Claims by the VAN group [Varotsos, P., Alexopoulos, K., 1984. Physical properties of the variations of the electric field of the earth preceding earthquakes, I. Tectonophysics 110, 73-98, and later works] to have developed a short-term earthquake prediction technique in Greece continue to arouse contentious debates [Claims of success in using geoelectrical precursors to predict earthquakes are criticized and defended, 1998. Letters, Phys. Today 51 (6), 15-100; Great debates in seismology: the VAN method of earthquake prediction, 1998. Eos 79, 573-580]. This is partly because of the unknown origin of the so-called `seismic electric signals' (SES) precursors. Their particular characteristics are not those of the usual electromagnetic noise (cultural noise) or of the natural electromagnetic field (magnetotelluric field). In this paper, we show that transient electric signals looking like SES can be generated by digital transmitters of the radio-telecommunication network. Such signals have been observed in different regions of the world, including Greece and Vietnam. Their characteristics have been analyzed in a broad band of frequencies (10 -3-10 3 Hz) in the Ioannina, Greece, site which is considered as the most `sensitive area' of the VAN network. It is concluded that some of the signals recorded at this site and identified as SES are probably of artificial origin, and that the criteria used by the VAN group are not sufficient to guarantee that the so-called SES are not man-made. Without an extended and thorough study of the ambient electromagnetic noise in a broad band of frequencies and better information about the electrical properties of the deep structure beneath the monitoring station, earthquake predictions issued on the basis of signals recorded by the VAN network are of dubious significance.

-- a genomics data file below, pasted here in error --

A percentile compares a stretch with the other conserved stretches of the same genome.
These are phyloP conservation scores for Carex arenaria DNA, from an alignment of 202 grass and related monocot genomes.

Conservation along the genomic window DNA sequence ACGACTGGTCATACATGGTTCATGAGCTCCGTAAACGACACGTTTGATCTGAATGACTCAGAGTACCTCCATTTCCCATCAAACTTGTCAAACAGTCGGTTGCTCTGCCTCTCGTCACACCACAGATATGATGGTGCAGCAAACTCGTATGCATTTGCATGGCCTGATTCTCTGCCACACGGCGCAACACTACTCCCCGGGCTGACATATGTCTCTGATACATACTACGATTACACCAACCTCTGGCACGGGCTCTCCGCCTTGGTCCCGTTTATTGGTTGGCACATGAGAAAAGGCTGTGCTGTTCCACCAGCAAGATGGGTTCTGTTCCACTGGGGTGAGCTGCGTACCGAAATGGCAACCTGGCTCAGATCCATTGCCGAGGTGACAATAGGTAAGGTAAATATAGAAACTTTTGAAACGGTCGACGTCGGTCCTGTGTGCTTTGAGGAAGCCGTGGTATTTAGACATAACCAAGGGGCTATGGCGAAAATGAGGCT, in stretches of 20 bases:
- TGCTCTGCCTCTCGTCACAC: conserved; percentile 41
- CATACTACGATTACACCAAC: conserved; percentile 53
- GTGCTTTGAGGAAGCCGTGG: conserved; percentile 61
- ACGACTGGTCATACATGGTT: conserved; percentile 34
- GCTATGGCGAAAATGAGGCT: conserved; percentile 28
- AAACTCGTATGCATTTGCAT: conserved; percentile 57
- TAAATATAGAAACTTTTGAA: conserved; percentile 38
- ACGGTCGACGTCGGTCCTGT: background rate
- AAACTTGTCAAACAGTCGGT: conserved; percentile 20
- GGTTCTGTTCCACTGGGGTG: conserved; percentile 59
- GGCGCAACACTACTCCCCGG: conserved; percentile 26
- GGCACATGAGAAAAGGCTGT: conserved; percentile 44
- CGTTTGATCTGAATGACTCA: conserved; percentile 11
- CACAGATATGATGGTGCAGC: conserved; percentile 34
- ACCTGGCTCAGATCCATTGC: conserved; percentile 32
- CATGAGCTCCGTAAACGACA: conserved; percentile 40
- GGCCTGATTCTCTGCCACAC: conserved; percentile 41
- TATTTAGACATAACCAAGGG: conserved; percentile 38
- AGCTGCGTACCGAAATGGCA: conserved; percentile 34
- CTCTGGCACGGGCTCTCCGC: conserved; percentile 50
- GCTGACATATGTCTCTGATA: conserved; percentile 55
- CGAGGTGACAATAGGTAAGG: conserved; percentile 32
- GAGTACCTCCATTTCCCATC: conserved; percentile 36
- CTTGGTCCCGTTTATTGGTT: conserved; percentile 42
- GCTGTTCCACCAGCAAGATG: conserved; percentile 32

4. Remote sensing of microbial volatile organic compounds with a bioluminescent bioreporter integrated circuit

    Science.gov (United States)

    Ripp, Steven A.; Daumer, Kathleen A.; Garland, Jay L.; Simpson, Michael L.; Sayler, Gary S.

    2004-03-01